Baraboo senior center members want the city to help them pay their executive director an adequate salary with benefits.
Dozens of Baraboo Area Senior Citizen Organization members attended Monday’s Parks and Recreation Commission meeting to ask for city support.
Marlen Buchanan, the senior center board president, said the group wants to ensure it can offer its director a good package of salary and benefits, but doesn’t want to raise its $25 membership fee. She asked whether the city might consider helping, and perhaps also partnering with the senior center on programming.
“This is kind of a pre-proposal meeting for us,” Buchanan said.
Commissioners expressed support for helping the senior center, but cautioned members that the decision ultimately would fall to the Common Council, and money might not be budgeted until 2020. Diane Pillsbury, the senior center’s director, said most Wisconsin senior centers receive municipal support.
“I think it’s been a great program,” Commissioner Mary Mjelde said. “I think it’s a great idea to keep it sustainable.”
The commission, Parks and Recreation staff and senior center leaders will craft a formal proposal.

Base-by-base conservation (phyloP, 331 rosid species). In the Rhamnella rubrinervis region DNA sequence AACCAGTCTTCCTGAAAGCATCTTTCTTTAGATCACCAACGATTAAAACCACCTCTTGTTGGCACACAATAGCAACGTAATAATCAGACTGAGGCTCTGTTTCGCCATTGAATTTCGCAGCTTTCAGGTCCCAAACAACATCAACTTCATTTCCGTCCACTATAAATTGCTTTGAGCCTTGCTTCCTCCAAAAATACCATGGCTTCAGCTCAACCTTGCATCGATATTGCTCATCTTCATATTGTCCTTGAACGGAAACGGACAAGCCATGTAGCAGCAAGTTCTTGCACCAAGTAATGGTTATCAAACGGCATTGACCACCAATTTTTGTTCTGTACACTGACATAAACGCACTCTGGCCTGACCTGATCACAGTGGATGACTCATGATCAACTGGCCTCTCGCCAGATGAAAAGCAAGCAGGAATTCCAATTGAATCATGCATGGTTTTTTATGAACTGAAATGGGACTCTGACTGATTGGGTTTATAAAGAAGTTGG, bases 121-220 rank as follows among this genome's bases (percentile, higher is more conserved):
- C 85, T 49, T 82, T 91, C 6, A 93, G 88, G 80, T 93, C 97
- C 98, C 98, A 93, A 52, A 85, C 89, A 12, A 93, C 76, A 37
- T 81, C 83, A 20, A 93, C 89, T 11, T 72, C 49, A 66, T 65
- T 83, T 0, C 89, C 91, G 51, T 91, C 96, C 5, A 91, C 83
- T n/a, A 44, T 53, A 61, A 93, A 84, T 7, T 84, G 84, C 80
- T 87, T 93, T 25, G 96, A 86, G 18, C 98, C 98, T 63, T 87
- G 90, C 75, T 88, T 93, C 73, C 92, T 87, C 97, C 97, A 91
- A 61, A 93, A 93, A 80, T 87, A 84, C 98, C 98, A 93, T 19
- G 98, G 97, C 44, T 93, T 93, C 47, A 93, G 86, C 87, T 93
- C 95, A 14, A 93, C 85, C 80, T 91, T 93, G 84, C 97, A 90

“We need the facts and figures to see if we can fit it in the budget,” said council member Michael Plautz, who serves on the Parks Commission.
Buchanan said the senior center isn’t asking the city to take over operations. “It functions very well; we just need some support,” she said.
She argued that a partnership between the city and senior center could enhance both organizations’ programs and prevent redundancy. “We strongly believe that a vibrant senior center is an asset to the city,” Buchanan said.
Parks Director Mike Hardy said the senior center, which has 300 members, will grow increasingly important as baby boomers age.
“It’s not an issue that’s going away,” he said. “It may be a need the city might need to get more involved with.”
Commissioner James Francisco said the senior center’s thick newsletter attests to the breadth and volume of its programs. “I hope we can help to keep this thing growing,” he said.
Also Monday, the Parks Commission voted unanimously to accept a Brownies troop’s donation of a Little Free Library for Campbell Park.
Jessica Esposito said 12 local third-graders in the Badgerland Girl Scouts want to build and donate a box where residents could borrow and lend books. She said Campbell Park would be a perfect location because it’s near the city’s bustling outdoor pool but far from the Baraboo Public Library. It also lies in an economically challenged neighborhood that might benefit from a free book exchange.
“We feel this will help to serve community needs,” Esposito said. “We feel this is a prime area in need.”
The troop would build the wooden miniature library and donate it to the city, which would mount it. Esposito said the troop wants to maintain the library after it’s installed, perhaps adding a bench later.
“I think it’s a good idea,” Hardy said. “There are a lot of people that would be good for.”
“I think it’s a genius location,” Mjelde added.